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Web Fred
post Fri 10th February 2012, 10:47am
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Has there ever been a concerted effort to change the 'job fer life' aspect of sysop to a fixed term (2yrs?)?
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-DS-
post Fri 10th February 2012, 4:18pm
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QUOTE(Cunningly Linguistic @ Fri 10th February 2012, 11:47am) *

Has there ever been a concerted effort to change the 'job fer life' aspect of sysop to a fixed term (2yrs?)?


I believe so, but I can't find the RFC at the moment.

DS
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Abd
post Fri 10th February 2012, 5:13pm
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QUOTE(-DS- @ Fri 10th February 2012, 11:18am) *
QUOTE(Cunningly Linguistic @ Fri 10th February 2012, 11:47am) *
Has there ever been a concerted effort to change the 'job fer life' aspect of sysop to a fixed term (2yrs?)?
I believe so, but I can't find the RFC at the moment.

DS
Lots of things have been proposed. 2 years -- or any fixed term, for that matter -- is actually a bad idea. No business would hire someone for a fixed term. Sometimes there are employment contracts that provide for severance benefits for "premature termination," to induce someone to accept the position, but this obviously would not apply to a volunteer position. Rather, the problem is that removal was made very difficult. This is part of the more general problem, the lack of reliable decision-making systems.

It's said that administrators should "have the trust of the community," and they should. But an admin could have the *distrust* of a majority of editors, and still not be removable, what matters for that is an ArbComm majority, and ArbComm is composed of, almost entirely, administrators, since the election methods require popularity, just like RfA does.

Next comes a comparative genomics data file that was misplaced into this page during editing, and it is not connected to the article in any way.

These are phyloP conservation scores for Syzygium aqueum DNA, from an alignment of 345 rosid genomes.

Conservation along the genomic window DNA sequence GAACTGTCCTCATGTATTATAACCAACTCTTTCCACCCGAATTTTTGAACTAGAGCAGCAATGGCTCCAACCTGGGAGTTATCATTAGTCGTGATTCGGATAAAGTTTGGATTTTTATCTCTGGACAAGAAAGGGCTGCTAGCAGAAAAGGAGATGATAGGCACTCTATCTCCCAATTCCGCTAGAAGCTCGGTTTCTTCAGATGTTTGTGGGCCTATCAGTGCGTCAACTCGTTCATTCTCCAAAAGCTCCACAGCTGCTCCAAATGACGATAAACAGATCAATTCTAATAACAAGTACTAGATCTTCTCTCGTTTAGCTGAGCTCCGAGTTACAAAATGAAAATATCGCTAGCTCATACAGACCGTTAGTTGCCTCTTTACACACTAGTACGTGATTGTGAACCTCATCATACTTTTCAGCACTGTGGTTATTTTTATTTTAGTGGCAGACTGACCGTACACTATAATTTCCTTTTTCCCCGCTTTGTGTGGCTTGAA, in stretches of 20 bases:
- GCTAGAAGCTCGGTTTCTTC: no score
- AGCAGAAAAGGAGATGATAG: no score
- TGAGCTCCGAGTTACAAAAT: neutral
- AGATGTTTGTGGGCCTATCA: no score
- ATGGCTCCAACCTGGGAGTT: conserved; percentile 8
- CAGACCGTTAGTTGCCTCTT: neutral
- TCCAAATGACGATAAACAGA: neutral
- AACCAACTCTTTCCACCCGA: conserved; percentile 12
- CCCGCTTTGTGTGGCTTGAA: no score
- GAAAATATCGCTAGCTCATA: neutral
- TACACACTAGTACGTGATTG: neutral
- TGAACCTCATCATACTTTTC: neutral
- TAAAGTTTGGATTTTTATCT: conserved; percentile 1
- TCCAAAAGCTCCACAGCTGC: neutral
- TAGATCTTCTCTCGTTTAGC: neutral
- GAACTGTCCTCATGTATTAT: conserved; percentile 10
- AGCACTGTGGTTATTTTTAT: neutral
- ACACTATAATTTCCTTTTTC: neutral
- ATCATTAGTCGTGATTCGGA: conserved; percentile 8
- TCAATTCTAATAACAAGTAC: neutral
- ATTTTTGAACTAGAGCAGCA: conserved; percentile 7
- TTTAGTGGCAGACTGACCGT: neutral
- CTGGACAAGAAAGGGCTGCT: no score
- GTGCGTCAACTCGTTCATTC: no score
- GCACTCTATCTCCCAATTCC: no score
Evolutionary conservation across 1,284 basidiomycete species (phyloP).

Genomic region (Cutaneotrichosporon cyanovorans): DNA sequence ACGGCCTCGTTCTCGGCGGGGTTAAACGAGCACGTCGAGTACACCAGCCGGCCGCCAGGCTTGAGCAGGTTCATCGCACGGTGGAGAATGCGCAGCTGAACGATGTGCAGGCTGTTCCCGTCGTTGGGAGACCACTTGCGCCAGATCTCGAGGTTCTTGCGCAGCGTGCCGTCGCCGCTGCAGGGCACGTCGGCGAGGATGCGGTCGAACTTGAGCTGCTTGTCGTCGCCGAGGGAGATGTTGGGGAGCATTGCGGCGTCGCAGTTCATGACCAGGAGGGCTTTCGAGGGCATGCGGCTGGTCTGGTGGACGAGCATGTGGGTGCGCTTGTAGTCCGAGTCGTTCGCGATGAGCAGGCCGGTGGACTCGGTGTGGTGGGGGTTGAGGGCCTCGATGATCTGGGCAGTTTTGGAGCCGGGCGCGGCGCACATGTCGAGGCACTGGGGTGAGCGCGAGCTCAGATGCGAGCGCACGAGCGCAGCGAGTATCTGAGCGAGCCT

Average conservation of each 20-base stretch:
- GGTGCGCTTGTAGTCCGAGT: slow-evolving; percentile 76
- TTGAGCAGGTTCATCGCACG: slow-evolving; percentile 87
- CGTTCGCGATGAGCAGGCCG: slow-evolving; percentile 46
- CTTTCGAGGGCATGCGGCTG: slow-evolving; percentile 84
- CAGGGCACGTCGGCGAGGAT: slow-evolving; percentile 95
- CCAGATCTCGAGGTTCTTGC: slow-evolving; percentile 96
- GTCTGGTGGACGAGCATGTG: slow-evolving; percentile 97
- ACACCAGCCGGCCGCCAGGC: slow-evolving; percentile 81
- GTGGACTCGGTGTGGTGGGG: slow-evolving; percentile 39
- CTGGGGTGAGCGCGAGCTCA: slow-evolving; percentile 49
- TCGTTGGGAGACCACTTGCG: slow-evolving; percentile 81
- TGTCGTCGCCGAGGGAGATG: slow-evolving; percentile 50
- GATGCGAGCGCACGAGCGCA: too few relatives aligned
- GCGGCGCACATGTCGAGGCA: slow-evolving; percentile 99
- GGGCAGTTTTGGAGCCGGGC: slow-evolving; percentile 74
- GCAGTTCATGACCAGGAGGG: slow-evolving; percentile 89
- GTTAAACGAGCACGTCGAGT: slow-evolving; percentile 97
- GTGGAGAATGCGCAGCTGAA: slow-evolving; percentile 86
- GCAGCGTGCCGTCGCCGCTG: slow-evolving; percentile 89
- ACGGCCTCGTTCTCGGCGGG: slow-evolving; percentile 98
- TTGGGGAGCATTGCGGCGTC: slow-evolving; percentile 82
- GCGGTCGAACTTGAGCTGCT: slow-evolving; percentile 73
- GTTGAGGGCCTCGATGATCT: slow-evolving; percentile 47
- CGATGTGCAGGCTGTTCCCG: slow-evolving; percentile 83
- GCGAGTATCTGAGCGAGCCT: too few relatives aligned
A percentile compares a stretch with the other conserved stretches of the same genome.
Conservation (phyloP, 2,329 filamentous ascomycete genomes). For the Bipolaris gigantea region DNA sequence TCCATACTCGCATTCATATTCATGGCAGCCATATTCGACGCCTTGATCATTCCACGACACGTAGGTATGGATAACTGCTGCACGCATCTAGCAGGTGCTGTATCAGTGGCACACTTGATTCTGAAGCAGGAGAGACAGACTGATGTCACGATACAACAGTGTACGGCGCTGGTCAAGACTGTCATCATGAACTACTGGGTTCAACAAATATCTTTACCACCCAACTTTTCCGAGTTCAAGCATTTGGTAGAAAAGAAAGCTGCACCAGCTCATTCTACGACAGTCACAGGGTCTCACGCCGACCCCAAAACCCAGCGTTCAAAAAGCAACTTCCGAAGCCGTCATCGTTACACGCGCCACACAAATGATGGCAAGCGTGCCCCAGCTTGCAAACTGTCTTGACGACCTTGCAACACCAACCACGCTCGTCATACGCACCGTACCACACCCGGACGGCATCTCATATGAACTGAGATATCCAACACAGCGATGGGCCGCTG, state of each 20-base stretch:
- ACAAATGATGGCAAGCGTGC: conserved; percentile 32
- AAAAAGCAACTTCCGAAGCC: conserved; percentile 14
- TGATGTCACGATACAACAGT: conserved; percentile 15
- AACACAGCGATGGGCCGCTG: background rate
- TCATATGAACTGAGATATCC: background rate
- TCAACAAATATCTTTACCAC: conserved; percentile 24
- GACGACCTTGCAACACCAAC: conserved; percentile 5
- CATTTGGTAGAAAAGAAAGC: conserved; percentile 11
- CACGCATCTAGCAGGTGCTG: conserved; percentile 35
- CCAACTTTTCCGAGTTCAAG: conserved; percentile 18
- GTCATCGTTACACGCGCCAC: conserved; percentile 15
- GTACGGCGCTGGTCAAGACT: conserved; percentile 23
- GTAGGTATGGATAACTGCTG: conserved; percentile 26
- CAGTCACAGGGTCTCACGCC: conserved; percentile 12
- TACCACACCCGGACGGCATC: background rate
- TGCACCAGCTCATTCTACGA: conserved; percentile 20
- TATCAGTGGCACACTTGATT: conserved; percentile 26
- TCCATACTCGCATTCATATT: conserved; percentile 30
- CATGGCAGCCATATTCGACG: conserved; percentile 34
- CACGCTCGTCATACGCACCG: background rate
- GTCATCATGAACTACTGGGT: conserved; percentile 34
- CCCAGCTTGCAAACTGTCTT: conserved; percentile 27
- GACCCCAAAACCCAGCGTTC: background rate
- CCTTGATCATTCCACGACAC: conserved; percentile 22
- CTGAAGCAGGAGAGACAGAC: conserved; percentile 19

Again, decision-making structure. It doesn't represent the community, it represents a certain subset of the community. It's possible to set up structure that would represent the *whole community.* Don't hold your breath waiting for it. It will happen if users wake up and create it. Not "demand it." Just create it.

Most of us would rather just complain.
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Kelly Martin
post Fri 10th February 2012, 5:17pm
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QUOTE(Cunningly Linguistic @ Fri 10th February 2012, 4:47am) *

Has there ever been a concerted effort to change the 'job fer life' aspect of sysop to a fixed term (2yrs?)?
Multiple times, but it is always resisted vigorously by people who realize that if this happens they'd never get reelected.
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Abd
post Fri 10th February 2012, 5:43pm
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QUOTE(Kelly Martin @ Fri 10th February 2012, 12:17pm) *
QUOTE(Cunningly Linguistic @ Fri 10th February 2012, 4:47am) *
Has there ever been a concerted effort to change the 'job fer life' aspect of sysop to a fixed term (2yrs?)?
Multiple times, but it is always resisted vigorously by people who realize that if this happens they'd never get reelected.
Which means, of course, that they don't have the "confidence of the community," once the community got to know them.

It's a tangled mess of firmly-held conceptions that collectively make reform impossible.

This is a somewhat legitimate argument: administrators, doing their job, will make enemies. It's over-stated and neglects the fact that a skilled administrator may make fewer enemies than an unskilled one. I've been blocked and it created no "enemy" thought, and I've been blocked when it did. The difference was how the administrator handled it.

However, the real problem here is that it's assumed that a cabal of opponents could prevent re-election. That, then, assumes that the election process is deeply flawed, and that nothing can be done about it, but hopes, perhaps, that an election will escape cabal attention.

In reality, there are quite a few administrators who would not manage re-election, not because of a cabal, but because enough of the community would recognize their work as harmful, if it were examined.